On July 26, South Korea’s finance ministry announced that they would toughen rules on tax evasion by cryptocurrency investors and high-income earners. By this, they seek new revenue to cover surging welfare costs.

From next year onwards, the government formulates revising tax codes so that tax councils will invade crypto properties held by tax dodgers even if their cryptocurrencies are stored in a digital wallet. Current laws make it hard for authorities to seize virtually assets held in digital wallets. However, those available through exchanges can be confiscated to pay overdue taxes. 

Going after tax evaders is part of South Korea’s broader examination to tighten supervision of crypto markets to eliminate money laundering. And other financial crimes using cryptocurrencies, as President Moon Jae aims to expand the tax base to raise fund welfare spending. The government has been increasing taxes from high-money earners to ensure wealthy citizens share the responsibility of growing the costs of an aging population. Moreover, according to 2020, South Korea became the world’s fastest aging nation with the lowest birth rate.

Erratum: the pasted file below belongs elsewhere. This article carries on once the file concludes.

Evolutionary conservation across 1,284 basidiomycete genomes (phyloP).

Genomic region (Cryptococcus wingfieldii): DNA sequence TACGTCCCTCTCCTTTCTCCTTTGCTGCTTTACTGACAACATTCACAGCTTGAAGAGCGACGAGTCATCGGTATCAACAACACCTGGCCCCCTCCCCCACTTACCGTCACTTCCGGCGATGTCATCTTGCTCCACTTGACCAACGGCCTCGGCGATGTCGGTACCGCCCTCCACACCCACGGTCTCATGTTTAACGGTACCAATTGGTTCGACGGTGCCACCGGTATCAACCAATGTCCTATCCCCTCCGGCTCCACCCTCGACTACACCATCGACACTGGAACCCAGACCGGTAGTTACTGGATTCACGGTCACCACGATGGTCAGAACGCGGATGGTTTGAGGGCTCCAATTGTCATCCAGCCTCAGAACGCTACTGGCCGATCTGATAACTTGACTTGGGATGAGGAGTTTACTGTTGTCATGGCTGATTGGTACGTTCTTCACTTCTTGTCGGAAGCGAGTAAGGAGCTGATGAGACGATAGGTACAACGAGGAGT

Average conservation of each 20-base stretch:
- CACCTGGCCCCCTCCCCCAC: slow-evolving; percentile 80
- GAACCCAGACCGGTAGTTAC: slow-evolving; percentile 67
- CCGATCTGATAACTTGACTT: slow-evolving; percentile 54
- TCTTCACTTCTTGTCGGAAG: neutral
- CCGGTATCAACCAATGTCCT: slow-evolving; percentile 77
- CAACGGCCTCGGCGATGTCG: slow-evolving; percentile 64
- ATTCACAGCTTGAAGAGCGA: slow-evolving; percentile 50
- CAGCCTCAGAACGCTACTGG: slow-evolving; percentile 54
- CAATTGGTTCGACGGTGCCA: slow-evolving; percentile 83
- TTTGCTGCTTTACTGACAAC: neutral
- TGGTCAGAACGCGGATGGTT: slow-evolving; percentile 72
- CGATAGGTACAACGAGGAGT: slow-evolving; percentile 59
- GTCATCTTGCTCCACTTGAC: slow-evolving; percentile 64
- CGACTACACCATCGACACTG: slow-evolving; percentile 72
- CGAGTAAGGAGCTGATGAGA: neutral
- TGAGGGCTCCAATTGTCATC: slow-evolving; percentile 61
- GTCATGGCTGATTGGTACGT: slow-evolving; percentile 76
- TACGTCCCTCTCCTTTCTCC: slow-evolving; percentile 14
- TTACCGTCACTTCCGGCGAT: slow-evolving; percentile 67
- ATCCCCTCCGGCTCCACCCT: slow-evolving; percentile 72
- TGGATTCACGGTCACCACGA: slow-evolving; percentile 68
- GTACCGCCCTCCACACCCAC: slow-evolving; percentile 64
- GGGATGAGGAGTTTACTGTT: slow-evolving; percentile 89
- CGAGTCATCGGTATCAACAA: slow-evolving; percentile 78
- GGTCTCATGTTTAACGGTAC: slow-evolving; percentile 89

The Proposition’s Aim 

This proposition is one pillar of the government’s once-a-year survey of its tax system, which seeks to modify a total of 16 tax codes. According to the ministry, the revisions will direct to a decline in tax income of at least 1.5 trillion won between now and 2026, as tax development and research in batteries, semiconductors, and vaccines more than offset any additional income expected from high-income earners. 

 Hong Nam-ki, South Korea’s finance minister, said that 1.5 trillion couldn’t be defined as tax neutral, which is not that huge of an amount and something essential as they revised tax codes. 

Also, the government proposed expanding tax inducements to firms for hiring outside the capital Seoul significantly and proposed to cut corporate revenue for firms reshoring production capacities. Furthermore, the statement said that the ministry would submit the tax review to parliament by September 3 as the program needs approval from lawmakers to be enforceable.